Autism awareness encourages the community and members with autism to become partners in a movement towards acceptance and appreciation. It helps provide each person with ASD (Autism Spectrum Disorder) the opportunity to achieve the highest possible quality of life. It’s about self-identity, acceptance and appreciation for how each one of us does our part to make the world a better place for those with autism.
Here are some things you could do to get the ball rolling on autism awareness.
Autism Awareness Ribbon
The Autism Awareness Puzzle Ribbon is the most enduring and recognized symbol of the autism community in the world. It was adopted in 1999 as the universal sign for autism. The puzzle pattern reflects the complexity of the autism spectrum. The different colors and shapes represent the diversity of people and families living with the condition.
The brightness of the ribbon signals hope – through increased awareness of autism, early intervention and access to appropriate services/support, people with autism will be able to lead fuller lives and be able to interact with the world on their own terms. It symbolizes the belief that we are not alone, but all part of the great puzzle of life. Even though we are different, we all belong and are needed.
Show your support for people with autism by wearing the Autism Awareness Puzzle Ribbon – as a pin on your shirt, a magnet on your car a badge on your blog, or even your profile picture – and educate others on the potential of people with autism.
Connect with your community:
Many centers hold special events in their communities throughout the month of April. But if you can’t find one that suits you, create your own.
Autism Awareness Event will take place at Saudia Airlines Club on Thursday, April 2nd, from 5 pm to 9 pm. It’s a day of fun activities for kids and families with autism.
After a suggestion from the Global Shapers Community, the Psychology club at Effat University is working on an autism event in the second half of April. President of the club Salwa Bashammakh says “The main goals of the event is to increase public awareness on autism, and to replace the negative perception society may have about autistic people with a more positive, healthy one.”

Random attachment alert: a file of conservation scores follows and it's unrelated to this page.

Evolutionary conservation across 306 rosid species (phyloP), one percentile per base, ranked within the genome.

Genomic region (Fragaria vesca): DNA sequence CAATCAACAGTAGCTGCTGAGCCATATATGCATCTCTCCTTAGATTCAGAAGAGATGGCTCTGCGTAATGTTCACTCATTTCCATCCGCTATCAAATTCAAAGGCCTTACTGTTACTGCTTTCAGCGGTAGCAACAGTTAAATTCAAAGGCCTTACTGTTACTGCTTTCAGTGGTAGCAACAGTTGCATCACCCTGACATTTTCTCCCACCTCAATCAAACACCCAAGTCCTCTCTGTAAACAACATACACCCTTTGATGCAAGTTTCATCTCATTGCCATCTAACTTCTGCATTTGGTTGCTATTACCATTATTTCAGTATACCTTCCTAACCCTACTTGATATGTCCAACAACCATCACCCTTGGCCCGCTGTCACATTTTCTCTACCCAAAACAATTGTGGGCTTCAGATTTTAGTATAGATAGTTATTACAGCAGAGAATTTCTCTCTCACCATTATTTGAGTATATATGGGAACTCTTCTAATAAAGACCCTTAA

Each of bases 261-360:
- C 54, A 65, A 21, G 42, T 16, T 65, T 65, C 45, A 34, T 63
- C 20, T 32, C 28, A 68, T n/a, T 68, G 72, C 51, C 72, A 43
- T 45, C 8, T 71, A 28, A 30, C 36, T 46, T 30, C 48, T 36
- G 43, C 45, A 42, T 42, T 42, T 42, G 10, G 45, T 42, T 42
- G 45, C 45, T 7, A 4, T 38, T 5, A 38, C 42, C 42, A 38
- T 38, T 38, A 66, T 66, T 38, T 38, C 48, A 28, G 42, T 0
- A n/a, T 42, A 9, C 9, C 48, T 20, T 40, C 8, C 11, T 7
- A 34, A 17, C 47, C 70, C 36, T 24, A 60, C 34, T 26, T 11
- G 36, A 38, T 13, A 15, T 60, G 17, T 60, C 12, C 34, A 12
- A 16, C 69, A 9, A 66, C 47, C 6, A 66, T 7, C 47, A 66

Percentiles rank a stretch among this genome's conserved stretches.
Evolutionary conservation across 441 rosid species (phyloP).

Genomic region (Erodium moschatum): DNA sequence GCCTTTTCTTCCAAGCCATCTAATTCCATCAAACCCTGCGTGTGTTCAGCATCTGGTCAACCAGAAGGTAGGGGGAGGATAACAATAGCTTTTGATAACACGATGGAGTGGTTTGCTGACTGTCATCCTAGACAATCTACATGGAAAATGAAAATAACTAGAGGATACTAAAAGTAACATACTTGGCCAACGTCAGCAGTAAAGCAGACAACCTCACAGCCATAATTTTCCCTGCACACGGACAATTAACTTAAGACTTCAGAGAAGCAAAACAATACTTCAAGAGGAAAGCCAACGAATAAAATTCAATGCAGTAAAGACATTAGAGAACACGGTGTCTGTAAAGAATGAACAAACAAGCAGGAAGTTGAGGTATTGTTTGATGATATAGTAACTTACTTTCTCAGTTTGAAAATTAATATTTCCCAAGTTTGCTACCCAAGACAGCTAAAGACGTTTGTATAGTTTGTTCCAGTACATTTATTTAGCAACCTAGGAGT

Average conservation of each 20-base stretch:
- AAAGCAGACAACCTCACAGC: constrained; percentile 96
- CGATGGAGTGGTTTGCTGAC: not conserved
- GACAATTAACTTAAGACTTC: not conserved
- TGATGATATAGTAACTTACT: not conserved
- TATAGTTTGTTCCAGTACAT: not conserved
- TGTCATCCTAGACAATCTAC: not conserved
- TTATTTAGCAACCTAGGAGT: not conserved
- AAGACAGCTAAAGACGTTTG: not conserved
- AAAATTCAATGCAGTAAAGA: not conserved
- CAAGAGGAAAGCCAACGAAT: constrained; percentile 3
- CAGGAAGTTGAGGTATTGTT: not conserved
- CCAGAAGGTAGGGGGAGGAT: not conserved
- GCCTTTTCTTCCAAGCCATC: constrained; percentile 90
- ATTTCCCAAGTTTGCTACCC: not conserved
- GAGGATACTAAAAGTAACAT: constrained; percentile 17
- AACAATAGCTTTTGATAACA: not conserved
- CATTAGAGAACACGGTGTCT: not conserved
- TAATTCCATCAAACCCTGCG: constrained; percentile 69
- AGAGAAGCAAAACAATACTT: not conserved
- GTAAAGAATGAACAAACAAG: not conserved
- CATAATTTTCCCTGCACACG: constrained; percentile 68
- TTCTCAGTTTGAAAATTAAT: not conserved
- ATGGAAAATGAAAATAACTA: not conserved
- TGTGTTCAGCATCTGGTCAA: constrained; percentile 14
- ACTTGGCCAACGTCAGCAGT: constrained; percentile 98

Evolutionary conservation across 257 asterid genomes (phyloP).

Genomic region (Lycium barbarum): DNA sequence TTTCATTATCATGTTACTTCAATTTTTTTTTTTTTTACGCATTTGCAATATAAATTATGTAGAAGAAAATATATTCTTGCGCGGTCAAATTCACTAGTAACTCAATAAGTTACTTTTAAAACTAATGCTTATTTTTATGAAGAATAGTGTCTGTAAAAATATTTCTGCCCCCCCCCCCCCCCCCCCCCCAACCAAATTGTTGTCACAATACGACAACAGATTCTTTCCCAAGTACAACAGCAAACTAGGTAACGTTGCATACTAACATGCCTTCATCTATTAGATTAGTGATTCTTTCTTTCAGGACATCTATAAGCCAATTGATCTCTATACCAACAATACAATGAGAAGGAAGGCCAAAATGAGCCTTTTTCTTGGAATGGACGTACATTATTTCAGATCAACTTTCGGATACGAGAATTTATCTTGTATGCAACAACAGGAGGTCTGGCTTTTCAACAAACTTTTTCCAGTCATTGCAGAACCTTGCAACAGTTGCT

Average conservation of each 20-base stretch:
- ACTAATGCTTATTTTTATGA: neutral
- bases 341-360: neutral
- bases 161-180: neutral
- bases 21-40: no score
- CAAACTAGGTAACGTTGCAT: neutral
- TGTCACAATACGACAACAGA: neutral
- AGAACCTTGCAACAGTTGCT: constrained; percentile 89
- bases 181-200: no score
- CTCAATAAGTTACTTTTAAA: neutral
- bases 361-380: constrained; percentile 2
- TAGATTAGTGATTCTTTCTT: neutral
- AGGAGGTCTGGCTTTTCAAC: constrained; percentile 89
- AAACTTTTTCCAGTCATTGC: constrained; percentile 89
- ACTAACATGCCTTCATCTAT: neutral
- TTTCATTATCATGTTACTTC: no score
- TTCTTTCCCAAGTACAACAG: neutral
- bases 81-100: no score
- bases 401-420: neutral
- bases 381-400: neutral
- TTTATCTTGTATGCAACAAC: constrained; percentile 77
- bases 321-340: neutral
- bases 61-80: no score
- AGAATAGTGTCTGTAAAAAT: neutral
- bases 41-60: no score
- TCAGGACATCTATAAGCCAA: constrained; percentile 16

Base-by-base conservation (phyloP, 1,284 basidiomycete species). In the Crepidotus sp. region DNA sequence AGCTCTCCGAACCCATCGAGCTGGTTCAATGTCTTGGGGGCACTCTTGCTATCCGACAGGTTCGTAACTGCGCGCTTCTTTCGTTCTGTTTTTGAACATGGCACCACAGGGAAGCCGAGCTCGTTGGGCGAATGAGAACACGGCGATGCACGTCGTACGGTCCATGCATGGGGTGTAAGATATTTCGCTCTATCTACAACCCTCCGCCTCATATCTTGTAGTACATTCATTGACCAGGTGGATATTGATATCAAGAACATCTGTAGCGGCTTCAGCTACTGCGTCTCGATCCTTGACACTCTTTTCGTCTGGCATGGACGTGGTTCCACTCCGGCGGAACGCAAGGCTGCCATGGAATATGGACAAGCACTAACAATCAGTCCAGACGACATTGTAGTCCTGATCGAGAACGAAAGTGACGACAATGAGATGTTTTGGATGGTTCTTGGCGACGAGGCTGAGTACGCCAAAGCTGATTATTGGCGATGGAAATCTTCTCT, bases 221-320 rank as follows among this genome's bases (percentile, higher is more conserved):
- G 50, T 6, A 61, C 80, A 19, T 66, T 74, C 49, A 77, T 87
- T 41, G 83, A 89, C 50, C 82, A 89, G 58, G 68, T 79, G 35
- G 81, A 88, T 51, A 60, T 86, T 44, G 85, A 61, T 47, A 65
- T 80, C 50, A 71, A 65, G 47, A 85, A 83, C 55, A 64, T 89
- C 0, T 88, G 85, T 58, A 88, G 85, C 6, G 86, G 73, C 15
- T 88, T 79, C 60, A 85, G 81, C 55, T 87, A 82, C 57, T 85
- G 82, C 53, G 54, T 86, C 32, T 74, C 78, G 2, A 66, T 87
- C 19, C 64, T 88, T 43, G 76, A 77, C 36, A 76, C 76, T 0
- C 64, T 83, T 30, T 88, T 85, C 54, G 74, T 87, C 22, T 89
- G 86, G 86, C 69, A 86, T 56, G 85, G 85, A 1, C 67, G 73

“The event will be targeting Arabic-speaking females in the society; and plans to expand the awareness to those who cannot attend” she adds.
Donate to societies working with Autism:
Help improve the lives of people impacted with autism with a financial gift to the Autism Society.
Facts & Statistics:
- Autism’s estimated prevalence has skyrocketed in the past ten years. Today it’s 1 in 68.
- Autism can be reliably diagnosed by age two. Early intervention improves outcomes. High-quality early intervention does more than develop skills. It can change underlying brain development and activity. It is also cost effective as it reduces the need for educational and behavioral support in grade school and beyond.
- One third of children and adults with autism are nonverbal.
- Research by the Autism Speaks ATN revealed that half of the children with autism have GI disorders and the pain can worsen behavioral symptoms.
- Autism-related sleep disturbance is common and treatable.
- There are medical guidelines and tool kits to help parents improve the sleep of those with autism.
- As many as one third of individuals with autism have epilepsy. However, the potentially dangerous seizures are not always obvious without specialized testing.
- Autism can affect the whole body: Seizures, disturbed sleep and painful GI disorders are just some of the medical conditions commonly associated with autism.
- Most adults with autism (84%) remain living with their parents.
- Nearly half of 25-year olds with autism have never held a paying job.
Signs & Symptoms:
From birth to 5 years, your child should reach milestones in how he plays, learns, speaks, acts, and moves. Track your child’s development and act early.
The National Institute of Child Health and Human Development (NICHD) lists five behaviors that warrant further evaluation:
- Does not babble or coo by 12 months
- Does not gesture (point, wave, grasp) by 12 months
- Does not say single words by 16 months
- Does not say two-word phrases on his or her own by 24 months
- Has any loss of any language or social skill at any age
Any of these five “red flags” does not mean your child has autism. But because the disorder’s symptoms vary so widely, a child showing these behaviors should be evaluated by a multidisciplinary team.
[Check out this link for more signs and symptoms.]
At the end of the day, more than anything what we hope is to create an opportunity to educate the world on autism and help better our community. No matter what you can do on April 2nd and throughout Autism Awareness Month in April, we hope that you will help us shine a light on all of those individuals affected by autism out there!